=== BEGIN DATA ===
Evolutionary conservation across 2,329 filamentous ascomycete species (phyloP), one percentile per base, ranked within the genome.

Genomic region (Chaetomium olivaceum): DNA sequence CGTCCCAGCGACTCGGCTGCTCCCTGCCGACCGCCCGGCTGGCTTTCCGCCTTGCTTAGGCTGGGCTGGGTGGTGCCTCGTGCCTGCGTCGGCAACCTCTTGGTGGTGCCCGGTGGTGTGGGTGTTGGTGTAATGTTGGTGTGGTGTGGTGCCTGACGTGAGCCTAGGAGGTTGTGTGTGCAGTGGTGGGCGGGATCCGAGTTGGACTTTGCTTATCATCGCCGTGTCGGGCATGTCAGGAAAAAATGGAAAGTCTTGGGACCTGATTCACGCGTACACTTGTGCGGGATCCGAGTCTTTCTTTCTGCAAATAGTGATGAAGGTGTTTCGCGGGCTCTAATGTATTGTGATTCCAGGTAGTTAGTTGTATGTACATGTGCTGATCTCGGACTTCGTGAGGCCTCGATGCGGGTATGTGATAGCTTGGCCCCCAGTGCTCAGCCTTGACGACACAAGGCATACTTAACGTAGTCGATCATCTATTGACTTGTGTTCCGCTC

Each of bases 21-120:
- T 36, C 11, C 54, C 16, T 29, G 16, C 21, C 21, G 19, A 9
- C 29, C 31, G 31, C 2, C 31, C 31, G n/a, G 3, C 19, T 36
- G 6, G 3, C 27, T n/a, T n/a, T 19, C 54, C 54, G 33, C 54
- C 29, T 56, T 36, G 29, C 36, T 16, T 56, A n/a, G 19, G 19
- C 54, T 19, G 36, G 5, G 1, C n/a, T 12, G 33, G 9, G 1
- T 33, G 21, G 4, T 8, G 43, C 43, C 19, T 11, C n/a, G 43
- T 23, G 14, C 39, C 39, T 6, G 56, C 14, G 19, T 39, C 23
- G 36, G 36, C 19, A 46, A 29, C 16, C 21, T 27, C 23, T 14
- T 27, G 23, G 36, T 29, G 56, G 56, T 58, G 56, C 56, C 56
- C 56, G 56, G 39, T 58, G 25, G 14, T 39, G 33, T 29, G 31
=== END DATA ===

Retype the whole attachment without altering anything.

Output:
Evolutionary conservation across 2,329 filamentous ascomycete species (phyloP), one percentile per base, ranked within the genome.

Genomic region (Chaetomium olivaceum): DNA sequence CGTCCCAGCGACTCGGCTGCTCCCTGCCGACCGCCCGGCTGGCTTTCCGCCTTGCTTAGGCTGGGCTGGGTGGTGCCTCGTGCCTGCGTCGGCAACCTCTTGGTGGTGCCCGGTGGTGTGGGTGTTGGTGTAATGTTGGTGTGGTGTGGTGCCTGACGTGAGCCTAGGAGGTTGTGTGTGCAGTGGTGGGCGGGATCCGAGTTGGACTTTGCTTATCATCGCCGTGTCGGGCATGTCAGGAAAAAATGGAAAGTCTTGGGACCTGATTCACGCGTACACTTGTGCGGGATCCGAGTCTTTCTTTCTGCAAATAGTGATGAAGGTGTTTCGCGGGCTCTAATGTATTGTGATTCCAGGTAGTTAGTTGTATGTACATGTGCTGATCTCGGACTTCGTGAGGCCTCGATGCGGGTATGTGATAGCTTGGCCCCCAGTGCTCAGCCTTGACGACACAAGGCATACTTAACGTAGTCGATCATCTATTGACTTGTGTTCCGCTC

Each of bases 21-120:
- T 36, C 11, C 54, C 16, T 29, G 16, C 21, C 21, G 19, A 9
- C 29, C 31, G 31, C 2, C 31, C 31, G n/a, G 3, C 19, T 36
- G 6, G 3, C 27, T n/a, T n/a, T 19, C 54, C 54, G 33, C 54
- C 29, T 56, T 36, G 29, C 36, T 16, T 56, A n/a, G 19, G 19
- C 54, T 19, G 36, G 5, G 1, C n/a, T 12, G 33, G 9, G 1
- T 33, G 21, G 4, T 8, G 43, C 43, C 19, T 11, C n/a, G 43
- T 23, G 14, C 39, C 39, T 6, G 56, C 14, G 19, T 39, C 23
- G 36, G 36, C 19, A 46, A 29, C 16, C 21, T 27, C 23, T 14
- T 27, G 23, G 36, T 29, G 56, G 56, T 58, G 56, C 56, C 56
- C 56, G 56, G 39, T 58, G 25, G 14, T 39, G 33, T 29, G 31